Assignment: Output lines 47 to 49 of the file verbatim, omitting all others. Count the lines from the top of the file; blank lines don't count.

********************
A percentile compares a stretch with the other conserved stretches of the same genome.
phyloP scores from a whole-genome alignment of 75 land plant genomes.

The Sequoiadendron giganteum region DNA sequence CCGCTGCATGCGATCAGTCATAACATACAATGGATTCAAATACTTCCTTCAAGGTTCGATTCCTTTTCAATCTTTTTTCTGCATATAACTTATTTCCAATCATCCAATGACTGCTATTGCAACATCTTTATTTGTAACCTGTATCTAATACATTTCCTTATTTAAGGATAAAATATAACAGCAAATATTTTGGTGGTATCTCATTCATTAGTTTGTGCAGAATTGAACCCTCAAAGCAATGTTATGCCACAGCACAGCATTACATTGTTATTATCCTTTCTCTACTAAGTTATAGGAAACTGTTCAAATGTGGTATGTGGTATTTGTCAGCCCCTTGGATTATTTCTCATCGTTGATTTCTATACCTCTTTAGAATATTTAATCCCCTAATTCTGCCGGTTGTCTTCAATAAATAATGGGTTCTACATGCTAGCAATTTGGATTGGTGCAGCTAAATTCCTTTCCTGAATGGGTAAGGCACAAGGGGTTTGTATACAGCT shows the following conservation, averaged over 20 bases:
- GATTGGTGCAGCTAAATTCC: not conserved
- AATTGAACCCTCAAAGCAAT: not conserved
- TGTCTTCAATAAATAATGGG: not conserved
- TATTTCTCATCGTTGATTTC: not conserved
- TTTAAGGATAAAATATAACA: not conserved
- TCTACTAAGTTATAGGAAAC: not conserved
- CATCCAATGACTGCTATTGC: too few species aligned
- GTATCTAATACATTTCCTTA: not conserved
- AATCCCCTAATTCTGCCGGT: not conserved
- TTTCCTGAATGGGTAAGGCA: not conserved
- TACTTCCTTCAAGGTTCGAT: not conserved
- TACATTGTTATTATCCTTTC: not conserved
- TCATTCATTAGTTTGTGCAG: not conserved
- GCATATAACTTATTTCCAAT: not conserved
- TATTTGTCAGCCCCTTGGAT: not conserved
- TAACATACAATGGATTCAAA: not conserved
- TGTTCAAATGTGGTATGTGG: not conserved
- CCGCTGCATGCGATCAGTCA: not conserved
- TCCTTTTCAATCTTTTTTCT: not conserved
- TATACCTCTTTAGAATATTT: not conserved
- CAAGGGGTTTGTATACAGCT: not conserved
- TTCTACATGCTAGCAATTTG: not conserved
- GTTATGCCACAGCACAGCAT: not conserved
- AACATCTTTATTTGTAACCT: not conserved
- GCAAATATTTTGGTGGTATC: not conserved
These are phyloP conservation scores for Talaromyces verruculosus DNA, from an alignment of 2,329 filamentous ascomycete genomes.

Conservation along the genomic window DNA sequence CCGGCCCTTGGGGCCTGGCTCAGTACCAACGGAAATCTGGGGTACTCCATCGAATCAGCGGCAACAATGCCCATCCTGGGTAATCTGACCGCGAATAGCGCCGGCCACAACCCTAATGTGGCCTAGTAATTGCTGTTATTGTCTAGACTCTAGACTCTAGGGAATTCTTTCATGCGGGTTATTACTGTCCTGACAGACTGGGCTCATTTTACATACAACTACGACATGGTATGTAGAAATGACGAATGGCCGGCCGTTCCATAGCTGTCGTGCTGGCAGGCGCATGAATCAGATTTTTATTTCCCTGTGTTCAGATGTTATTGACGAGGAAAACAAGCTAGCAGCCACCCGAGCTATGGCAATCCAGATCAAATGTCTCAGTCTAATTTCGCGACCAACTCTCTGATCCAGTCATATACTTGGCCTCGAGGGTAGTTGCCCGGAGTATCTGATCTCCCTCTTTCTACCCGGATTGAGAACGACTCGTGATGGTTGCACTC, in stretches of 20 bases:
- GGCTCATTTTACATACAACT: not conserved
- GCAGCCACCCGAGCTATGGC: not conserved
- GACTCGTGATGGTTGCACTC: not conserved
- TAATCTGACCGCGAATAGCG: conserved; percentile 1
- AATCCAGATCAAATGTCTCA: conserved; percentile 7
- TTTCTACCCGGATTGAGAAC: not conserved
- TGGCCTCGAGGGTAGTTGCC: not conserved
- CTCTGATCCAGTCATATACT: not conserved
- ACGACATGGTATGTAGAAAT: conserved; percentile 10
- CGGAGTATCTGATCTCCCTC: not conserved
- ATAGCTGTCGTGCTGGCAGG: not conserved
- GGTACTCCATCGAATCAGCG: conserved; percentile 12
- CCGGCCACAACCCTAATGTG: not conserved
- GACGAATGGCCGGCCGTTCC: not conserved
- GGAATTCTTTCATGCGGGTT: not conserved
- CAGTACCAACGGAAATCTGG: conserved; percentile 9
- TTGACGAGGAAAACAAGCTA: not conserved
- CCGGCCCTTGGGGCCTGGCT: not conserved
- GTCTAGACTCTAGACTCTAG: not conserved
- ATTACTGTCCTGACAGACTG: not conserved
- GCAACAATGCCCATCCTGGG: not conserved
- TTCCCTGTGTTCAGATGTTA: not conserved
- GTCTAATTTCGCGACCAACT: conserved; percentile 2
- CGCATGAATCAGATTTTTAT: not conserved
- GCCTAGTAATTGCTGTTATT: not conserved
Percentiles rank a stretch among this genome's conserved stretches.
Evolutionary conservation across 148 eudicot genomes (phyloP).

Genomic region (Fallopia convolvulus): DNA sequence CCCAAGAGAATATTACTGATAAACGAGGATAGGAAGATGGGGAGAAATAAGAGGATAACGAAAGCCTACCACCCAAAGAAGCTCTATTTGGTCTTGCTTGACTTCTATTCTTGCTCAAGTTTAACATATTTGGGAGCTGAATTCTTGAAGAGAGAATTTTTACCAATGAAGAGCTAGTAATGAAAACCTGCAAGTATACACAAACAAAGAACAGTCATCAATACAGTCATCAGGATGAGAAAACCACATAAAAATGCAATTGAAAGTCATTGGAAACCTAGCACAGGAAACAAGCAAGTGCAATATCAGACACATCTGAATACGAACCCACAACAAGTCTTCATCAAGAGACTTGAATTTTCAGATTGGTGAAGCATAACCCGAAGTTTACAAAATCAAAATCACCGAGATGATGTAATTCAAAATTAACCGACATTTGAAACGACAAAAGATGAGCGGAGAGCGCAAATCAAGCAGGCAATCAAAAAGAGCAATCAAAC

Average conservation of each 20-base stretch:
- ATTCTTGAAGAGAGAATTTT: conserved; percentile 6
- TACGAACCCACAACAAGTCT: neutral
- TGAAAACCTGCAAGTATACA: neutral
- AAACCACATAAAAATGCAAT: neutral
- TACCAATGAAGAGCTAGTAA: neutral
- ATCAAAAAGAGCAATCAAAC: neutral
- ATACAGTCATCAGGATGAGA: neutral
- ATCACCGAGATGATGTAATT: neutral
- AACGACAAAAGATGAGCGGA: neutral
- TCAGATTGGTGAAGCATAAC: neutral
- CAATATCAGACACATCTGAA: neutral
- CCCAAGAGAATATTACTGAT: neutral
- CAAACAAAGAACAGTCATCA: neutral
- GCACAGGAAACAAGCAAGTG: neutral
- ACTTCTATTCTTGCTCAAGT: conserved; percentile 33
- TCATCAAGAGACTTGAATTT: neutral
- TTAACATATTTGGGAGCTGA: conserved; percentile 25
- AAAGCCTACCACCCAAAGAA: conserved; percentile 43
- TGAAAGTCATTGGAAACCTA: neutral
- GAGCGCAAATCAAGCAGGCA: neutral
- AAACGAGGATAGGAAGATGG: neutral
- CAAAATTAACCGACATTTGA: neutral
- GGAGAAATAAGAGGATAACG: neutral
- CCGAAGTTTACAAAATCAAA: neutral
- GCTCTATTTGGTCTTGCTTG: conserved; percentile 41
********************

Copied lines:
- TTGACGAGGAAAACAAGCTA: not conserved
- CCGGCCCTTGGGGCCTGGCT: not conserved
- GTCTAGACTCTAGACTCTAG: not conserved